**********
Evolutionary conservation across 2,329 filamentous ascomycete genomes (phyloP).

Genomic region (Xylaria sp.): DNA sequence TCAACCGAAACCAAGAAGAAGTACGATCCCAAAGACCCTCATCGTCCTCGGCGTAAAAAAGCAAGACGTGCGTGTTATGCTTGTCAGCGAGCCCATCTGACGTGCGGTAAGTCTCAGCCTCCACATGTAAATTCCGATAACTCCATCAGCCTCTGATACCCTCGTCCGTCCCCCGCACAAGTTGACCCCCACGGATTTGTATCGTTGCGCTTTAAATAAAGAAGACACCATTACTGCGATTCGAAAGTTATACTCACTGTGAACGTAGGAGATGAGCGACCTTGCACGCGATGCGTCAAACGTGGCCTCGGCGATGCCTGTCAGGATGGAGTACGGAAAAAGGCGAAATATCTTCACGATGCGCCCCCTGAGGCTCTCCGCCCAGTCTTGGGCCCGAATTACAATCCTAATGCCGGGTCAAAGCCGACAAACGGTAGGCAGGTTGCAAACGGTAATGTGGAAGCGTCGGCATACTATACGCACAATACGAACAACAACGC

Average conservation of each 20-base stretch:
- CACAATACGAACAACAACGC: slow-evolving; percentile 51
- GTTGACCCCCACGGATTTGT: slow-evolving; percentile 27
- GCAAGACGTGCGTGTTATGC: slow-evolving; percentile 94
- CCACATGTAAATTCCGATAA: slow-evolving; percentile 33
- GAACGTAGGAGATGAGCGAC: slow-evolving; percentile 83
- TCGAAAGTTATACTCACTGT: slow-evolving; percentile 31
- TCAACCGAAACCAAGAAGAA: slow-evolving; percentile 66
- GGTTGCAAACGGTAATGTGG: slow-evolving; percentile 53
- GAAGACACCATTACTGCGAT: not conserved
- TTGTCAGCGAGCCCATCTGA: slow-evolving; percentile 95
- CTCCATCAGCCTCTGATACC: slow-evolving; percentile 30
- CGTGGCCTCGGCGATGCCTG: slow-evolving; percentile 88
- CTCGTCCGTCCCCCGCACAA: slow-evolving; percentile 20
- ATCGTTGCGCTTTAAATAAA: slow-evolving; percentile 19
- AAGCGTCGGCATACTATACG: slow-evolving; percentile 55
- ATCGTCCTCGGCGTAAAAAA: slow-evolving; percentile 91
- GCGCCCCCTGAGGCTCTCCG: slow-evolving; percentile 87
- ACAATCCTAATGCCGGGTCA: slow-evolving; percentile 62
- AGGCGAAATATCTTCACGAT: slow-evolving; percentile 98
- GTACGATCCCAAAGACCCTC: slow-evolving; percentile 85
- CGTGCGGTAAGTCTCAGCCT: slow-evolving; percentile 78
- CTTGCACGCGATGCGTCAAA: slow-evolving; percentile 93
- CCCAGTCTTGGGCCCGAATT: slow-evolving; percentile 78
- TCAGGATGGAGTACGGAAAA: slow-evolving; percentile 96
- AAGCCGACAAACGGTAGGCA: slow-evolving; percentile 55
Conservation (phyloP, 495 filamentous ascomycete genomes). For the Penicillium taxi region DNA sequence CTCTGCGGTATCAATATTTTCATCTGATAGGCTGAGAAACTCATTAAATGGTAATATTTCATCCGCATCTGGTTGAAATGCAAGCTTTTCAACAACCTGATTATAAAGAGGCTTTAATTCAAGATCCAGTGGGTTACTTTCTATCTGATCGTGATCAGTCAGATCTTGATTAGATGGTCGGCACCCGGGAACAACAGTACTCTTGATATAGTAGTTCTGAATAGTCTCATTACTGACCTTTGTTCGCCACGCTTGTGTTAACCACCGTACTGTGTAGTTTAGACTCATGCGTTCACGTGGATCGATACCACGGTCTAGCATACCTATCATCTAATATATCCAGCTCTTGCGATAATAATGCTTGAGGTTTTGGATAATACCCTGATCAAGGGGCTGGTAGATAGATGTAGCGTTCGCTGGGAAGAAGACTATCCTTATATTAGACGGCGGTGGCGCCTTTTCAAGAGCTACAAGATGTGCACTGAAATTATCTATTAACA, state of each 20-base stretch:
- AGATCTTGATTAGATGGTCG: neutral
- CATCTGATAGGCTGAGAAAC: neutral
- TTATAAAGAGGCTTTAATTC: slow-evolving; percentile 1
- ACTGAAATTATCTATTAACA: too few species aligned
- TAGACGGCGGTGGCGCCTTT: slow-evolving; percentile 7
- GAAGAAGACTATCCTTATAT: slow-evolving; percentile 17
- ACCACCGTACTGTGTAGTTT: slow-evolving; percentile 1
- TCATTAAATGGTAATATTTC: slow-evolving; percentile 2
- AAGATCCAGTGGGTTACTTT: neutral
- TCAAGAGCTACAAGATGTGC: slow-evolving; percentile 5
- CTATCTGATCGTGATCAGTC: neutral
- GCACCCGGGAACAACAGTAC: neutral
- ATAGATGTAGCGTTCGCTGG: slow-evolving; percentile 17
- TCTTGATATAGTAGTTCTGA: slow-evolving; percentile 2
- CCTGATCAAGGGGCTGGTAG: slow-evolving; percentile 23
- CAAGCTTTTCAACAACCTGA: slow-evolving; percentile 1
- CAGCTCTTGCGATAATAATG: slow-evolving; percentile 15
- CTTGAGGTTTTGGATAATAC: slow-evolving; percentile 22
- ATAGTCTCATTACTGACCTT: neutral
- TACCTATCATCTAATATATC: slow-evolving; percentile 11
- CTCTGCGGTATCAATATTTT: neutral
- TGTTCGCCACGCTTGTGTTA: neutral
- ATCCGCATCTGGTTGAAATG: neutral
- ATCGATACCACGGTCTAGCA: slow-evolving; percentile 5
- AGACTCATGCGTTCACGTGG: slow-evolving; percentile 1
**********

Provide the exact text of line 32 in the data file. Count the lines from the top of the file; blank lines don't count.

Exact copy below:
- TTATAAAGAGGCTTTAATTC: slow-evolving; percentile 1